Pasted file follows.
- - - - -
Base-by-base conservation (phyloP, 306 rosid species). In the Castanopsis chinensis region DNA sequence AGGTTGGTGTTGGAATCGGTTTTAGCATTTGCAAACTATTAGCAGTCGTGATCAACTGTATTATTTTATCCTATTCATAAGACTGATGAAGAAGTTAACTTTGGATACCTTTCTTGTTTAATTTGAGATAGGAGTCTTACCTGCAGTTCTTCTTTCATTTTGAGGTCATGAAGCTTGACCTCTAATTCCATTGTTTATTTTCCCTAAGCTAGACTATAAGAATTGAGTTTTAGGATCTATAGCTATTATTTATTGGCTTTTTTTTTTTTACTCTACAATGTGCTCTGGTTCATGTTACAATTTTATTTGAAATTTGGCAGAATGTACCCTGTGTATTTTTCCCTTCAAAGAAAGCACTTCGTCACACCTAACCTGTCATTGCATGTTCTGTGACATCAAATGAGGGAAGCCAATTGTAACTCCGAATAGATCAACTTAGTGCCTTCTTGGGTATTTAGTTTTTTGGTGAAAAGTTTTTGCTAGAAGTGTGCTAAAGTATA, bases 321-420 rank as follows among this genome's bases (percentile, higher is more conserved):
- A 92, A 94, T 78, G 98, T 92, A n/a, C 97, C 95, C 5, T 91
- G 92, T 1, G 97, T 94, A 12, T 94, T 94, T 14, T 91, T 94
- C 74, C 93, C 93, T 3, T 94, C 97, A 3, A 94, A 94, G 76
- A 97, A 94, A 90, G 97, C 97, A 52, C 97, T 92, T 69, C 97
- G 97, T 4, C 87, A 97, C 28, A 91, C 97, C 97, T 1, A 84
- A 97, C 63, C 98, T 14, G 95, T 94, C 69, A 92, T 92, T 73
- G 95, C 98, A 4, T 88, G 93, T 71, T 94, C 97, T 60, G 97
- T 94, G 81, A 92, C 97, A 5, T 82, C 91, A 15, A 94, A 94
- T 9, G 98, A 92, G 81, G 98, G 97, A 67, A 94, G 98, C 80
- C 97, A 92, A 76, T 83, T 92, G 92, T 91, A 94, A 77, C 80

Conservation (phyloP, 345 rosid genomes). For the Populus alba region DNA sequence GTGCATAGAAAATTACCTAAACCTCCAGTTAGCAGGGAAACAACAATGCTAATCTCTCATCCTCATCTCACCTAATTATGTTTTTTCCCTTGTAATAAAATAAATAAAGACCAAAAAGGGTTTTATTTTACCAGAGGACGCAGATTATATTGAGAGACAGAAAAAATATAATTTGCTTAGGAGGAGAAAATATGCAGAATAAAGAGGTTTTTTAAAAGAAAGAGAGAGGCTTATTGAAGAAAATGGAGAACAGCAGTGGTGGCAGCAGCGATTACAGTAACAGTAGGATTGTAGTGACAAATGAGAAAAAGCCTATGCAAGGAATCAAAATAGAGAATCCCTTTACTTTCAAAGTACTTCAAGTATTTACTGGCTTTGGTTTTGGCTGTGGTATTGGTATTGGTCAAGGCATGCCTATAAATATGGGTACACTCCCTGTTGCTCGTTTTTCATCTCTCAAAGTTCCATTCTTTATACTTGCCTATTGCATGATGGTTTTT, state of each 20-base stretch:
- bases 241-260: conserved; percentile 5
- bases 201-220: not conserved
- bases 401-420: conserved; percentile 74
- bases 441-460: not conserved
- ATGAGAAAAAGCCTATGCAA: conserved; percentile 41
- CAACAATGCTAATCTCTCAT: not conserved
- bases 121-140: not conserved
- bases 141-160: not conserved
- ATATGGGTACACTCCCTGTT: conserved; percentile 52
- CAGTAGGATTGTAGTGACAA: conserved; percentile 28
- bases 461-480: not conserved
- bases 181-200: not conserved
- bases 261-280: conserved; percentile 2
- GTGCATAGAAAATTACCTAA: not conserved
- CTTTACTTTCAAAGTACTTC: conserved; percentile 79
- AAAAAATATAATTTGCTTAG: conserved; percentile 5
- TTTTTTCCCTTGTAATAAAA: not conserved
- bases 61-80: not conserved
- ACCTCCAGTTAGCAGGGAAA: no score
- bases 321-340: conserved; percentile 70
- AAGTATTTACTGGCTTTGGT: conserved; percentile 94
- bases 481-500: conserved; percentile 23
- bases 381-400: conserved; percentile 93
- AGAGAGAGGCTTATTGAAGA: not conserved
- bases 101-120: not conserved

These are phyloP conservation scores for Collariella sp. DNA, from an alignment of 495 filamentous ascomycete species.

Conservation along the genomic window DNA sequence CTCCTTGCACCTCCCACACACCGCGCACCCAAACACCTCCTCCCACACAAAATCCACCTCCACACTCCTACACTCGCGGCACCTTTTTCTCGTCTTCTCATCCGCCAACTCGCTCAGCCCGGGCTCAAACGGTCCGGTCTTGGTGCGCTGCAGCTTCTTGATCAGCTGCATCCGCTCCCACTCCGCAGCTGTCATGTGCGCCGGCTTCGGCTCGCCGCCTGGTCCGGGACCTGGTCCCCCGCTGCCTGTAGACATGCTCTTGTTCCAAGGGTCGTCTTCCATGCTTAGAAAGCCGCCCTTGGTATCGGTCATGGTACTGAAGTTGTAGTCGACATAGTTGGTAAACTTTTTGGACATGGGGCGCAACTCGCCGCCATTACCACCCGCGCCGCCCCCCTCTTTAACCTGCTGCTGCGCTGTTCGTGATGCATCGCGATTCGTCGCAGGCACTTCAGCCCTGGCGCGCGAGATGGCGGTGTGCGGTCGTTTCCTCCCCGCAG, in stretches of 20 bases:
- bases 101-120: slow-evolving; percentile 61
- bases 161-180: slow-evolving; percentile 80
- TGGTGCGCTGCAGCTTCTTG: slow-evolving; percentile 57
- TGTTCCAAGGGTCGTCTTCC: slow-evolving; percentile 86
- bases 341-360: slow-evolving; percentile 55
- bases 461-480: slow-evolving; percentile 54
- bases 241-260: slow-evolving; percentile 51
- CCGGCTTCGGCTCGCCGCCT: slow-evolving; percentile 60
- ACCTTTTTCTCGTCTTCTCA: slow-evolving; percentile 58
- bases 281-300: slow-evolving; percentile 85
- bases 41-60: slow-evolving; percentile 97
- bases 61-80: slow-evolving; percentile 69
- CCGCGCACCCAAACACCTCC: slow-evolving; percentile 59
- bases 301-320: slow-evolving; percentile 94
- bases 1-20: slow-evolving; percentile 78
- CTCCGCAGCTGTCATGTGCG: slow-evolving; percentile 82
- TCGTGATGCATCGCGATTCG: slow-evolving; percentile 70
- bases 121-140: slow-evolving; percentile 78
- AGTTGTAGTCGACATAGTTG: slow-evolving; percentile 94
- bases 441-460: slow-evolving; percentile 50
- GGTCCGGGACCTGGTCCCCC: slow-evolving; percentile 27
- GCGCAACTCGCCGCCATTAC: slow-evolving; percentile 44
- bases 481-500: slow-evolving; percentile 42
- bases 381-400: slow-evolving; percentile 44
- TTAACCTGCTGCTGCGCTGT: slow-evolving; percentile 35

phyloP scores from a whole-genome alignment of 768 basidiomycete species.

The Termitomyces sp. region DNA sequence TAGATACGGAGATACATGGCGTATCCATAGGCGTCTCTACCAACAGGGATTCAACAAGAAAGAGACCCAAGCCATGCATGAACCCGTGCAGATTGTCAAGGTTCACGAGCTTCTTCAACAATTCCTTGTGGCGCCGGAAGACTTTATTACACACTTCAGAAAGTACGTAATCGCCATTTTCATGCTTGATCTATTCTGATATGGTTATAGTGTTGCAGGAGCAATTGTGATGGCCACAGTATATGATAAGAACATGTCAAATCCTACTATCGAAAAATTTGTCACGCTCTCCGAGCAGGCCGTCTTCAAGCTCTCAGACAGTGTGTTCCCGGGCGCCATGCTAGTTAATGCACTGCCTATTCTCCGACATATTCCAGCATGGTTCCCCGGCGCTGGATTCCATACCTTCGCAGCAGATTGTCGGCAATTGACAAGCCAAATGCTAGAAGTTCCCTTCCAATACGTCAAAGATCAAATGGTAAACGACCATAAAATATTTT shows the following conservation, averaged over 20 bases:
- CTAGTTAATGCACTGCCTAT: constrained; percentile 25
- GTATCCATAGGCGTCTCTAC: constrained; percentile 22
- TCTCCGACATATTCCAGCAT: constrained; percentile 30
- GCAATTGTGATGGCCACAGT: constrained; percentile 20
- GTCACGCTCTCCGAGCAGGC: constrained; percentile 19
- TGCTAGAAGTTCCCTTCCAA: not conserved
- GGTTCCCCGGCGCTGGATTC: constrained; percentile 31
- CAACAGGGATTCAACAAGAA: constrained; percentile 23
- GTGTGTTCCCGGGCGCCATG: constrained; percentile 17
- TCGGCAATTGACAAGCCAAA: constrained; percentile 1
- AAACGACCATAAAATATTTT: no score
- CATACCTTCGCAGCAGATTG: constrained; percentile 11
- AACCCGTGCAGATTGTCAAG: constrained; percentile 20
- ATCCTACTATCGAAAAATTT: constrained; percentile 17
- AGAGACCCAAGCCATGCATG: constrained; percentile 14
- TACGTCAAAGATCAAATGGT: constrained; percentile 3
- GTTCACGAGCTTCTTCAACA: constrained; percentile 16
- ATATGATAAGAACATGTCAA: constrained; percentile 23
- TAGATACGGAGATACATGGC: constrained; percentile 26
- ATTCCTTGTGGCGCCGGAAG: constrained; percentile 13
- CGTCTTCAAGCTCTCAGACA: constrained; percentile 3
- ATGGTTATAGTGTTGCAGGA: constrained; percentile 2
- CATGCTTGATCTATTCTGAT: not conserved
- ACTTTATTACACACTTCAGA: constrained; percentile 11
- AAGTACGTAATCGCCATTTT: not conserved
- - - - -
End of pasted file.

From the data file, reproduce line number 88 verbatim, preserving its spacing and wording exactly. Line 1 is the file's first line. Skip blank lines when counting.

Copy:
- ATGGTTATAGTGTTGCAGGA: constrained; percentile 2